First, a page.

Recently I stumbled upon a question by @arne_mertz of Simplify C++ fame (if you don't read that blog, start now!) about using string literals as types. In 2013 I wrote about strings as types, and the technique used works, but it's not exactly elegant.
The problem is to get from "string literal", to something like
This, it turns out, is not very easy.
C±±11 gave us constexpr functions, and C++14 added some helpful utilities like integer_sequence<>, and from there you may think code like the below would do the trick.
Unfortunately things aren't that simple. Although make_string() is constexpr, the parameter array loses its constexpr property in the function, so operator does not give a constexpr result, and thus String<array[I]...> is ill formed and gives a compilation error.
A possible way to get around that, is to let the macro create and call a lambda, and have the lambda contain the string literal.
Looking into the crystal ball, we see C++17 offering constexpr lambdas, and that gives an opening.
The idea is that string_builder() calls the lambda for each index in the std::index_sequence<> from 0 to the length of the string literal. The constexpr lambda returns the character in position i of the string literal.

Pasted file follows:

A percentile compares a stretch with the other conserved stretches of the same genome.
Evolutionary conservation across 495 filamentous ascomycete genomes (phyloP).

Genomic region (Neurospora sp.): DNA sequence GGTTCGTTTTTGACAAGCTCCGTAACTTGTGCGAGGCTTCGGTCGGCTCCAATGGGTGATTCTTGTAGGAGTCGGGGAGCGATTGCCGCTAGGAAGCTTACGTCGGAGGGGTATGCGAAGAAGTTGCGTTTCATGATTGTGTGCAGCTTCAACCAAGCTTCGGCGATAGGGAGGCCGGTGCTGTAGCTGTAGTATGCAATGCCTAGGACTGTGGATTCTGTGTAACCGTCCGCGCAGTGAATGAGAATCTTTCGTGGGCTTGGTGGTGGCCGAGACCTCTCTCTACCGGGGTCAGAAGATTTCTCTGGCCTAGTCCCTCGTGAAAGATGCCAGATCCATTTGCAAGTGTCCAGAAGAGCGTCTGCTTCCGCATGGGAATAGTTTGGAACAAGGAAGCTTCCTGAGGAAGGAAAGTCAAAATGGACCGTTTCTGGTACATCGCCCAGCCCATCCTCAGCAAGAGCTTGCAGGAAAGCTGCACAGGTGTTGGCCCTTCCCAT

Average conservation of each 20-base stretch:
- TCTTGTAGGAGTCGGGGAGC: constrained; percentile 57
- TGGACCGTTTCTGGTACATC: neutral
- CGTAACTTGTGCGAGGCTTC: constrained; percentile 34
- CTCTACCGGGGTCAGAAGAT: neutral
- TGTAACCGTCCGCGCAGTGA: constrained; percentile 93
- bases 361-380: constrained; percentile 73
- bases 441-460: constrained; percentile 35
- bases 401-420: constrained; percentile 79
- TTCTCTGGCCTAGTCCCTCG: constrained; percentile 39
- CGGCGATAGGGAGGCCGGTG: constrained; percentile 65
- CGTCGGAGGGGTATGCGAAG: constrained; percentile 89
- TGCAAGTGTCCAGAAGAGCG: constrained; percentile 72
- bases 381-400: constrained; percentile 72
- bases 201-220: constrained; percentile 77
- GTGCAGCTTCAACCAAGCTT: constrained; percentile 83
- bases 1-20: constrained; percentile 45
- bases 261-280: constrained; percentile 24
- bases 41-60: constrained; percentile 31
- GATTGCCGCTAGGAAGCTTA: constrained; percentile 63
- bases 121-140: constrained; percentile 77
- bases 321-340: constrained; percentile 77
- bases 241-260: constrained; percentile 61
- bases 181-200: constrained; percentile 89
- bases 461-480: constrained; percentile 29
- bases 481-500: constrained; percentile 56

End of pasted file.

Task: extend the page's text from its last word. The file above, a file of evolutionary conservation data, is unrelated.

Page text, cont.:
A possible implementation of string_builder() is
This almost seems like magic, but it's not that weird. f is the constexpr lambda that returns a char for a position in the string literal. I... are all indexes from 0 to sizeof the string literal. Since f is constexpr, String<f(I)...> is well formed.
So, what's the cost of doing this? Well, the cost is build time. Runtime has no overhead compared to a fixed string global somewhere.
Look at this example:
Using clang++ (svn trunk on 2016-08-25) the output from clang++ -std=c++1z str.cpp -O1 -S is
The above is perhaps not obvious, but at line 12, the address to the beginning of String<>::buffer is stored in register edi, in preparation for the function call on line 13.
Line 25 shows that the buffer is the string "nonsense".
So, there is no run time overhead what so ever. However, each unique string used is its own symbol, which may increase link time, and the compile time computation required to get the string from the string, is of course not for free.